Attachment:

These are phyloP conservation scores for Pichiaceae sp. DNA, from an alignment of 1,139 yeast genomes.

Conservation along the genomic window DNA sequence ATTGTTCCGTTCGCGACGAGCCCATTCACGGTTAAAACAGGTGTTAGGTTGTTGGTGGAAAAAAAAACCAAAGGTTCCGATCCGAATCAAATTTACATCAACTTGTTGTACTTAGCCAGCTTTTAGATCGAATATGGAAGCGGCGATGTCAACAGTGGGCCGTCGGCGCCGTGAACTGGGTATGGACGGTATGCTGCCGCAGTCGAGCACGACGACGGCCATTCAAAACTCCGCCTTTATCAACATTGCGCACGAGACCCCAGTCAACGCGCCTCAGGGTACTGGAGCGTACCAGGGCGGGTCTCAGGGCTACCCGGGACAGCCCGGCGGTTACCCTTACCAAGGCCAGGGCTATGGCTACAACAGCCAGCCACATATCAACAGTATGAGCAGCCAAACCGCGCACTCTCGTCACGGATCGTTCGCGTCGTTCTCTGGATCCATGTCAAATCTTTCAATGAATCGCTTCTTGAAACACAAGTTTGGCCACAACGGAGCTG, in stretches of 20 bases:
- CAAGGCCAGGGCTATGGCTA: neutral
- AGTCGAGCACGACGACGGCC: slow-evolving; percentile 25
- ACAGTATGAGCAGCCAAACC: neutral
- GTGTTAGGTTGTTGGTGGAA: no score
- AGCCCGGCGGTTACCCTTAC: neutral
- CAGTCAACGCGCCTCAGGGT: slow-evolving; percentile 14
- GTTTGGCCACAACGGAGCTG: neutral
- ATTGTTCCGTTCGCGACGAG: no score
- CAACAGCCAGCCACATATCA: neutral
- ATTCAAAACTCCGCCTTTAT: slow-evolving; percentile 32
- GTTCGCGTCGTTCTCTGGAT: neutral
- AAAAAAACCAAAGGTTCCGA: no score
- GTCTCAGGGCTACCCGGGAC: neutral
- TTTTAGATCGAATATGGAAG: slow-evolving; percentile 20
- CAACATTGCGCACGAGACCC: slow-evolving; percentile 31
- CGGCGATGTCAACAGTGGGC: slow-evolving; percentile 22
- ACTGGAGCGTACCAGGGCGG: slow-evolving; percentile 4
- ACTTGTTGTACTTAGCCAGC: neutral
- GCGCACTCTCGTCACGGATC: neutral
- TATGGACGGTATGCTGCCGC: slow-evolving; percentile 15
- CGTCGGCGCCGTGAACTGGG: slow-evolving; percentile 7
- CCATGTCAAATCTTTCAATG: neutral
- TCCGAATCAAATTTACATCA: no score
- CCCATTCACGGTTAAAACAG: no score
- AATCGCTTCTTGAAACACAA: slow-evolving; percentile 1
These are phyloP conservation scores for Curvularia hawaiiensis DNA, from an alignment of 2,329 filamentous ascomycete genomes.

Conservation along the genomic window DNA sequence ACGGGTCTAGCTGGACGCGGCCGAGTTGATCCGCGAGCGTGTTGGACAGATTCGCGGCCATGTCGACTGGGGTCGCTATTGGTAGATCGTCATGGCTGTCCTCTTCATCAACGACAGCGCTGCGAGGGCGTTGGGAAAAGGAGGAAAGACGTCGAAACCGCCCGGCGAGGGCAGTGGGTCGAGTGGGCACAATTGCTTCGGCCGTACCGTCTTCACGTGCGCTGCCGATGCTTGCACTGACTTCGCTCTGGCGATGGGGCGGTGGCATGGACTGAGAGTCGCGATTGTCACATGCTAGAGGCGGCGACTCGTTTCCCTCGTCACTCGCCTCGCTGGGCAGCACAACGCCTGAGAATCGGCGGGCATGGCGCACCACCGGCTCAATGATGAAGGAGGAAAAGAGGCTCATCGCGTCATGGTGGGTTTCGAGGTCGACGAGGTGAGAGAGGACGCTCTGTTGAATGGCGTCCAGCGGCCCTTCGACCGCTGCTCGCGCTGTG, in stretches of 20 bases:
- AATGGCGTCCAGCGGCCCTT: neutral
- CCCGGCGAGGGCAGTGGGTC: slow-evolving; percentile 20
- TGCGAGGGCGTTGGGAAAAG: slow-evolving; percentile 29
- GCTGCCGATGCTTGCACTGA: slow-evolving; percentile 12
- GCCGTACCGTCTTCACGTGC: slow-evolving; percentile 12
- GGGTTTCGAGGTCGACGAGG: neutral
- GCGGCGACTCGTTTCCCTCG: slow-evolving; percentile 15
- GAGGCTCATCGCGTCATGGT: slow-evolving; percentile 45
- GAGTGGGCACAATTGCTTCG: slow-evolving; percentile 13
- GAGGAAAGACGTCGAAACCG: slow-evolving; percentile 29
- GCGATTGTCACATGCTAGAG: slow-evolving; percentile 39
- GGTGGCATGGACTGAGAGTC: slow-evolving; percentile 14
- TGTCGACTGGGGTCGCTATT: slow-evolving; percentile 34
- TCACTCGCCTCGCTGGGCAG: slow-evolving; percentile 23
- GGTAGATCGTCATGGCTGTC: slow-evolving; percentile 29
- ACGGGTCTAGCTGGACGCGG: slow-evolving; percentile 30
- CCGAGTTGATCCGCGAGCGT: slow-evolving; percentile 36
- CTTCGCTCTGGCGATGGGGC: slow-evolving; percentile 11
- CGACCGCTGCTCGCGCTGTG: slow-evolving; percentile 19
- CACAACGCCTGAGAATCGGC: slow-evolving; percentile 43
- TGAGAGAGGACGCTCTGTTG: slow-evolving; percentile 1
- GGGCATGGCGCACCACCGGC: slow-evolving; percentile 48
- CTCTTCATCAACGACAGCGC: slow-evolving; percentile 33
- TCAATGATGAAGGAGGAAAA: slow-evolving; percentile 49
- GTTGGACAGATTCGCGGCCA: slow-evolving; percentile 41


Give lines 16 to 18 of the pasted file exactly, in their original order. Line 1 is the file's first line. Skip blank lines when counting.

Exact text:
- TTTTAGATCGAATATGGAAG: slow-evolving; percentile 20
- CAACATTGCGCACGAGACCC: slow-evolving; percentile 31
- CGGCGATGTCAACAGTGGGC: slow-evolving; percentile 22